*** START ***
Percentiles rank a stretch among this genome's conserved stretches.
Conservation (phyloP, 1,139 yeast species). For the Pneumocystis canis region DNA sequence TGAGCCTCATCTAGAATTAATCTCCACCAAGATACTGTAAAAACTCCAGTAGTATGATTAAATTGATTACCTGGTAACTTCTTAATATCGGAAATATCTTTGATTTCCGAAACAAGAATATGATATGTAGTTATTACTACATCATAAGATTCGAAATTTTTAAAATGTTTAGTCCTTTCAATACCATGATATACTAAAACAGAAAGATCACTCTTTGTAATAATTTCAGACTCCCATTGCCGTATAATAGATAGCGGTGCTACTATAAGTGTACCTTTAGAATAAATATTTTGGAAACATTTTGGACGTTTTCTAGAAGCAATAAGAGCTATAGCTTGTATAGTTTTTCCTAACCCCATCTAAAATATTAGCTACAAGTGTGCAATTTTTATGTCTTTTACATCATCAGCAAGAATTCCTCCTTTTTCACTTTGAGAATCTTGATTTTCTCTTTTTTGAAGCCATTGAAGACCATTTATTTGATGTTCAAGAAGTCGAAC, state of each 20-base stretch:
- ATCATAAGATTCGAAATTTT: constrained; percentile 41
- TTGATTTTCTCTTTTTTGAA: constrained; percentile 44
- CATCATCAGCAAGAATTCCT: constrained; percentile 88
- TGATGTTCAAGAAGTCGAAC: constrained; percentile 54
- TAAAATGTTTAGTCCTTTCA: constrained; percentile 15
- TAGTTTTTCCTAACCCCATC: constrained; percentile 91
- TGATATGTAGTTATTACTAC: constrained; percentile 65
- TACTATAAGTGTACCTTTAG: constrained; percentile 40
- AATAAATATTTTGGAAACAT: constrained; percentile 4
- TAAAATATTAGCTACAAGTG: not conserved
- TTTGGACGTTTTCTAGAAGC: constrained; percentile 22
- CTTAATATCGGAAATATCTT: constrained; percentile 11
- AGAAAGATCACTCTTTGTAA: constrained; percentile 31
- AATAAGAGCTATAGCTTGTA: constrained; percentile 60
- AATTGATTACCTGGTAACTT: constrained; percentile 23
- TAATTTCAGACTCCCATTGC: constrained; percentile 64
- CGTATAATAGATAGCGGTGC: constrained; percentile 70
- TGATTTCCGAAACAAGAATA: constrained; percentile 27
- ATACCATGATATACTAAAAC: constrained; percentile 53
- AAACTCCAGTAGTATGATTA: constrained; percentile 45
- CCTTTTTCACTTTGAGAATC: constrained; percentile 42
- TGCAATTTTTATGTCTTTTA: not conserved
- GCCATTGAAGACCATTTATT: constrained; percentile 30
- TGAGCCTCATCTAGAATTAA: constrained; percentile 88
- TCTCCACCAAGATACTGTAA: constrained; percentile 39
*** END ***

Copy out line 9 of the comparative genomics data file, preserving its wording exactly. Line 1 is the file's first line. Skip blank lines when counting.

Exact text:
- TGATATGTAGTTATTACTAC: constrained; percentile 65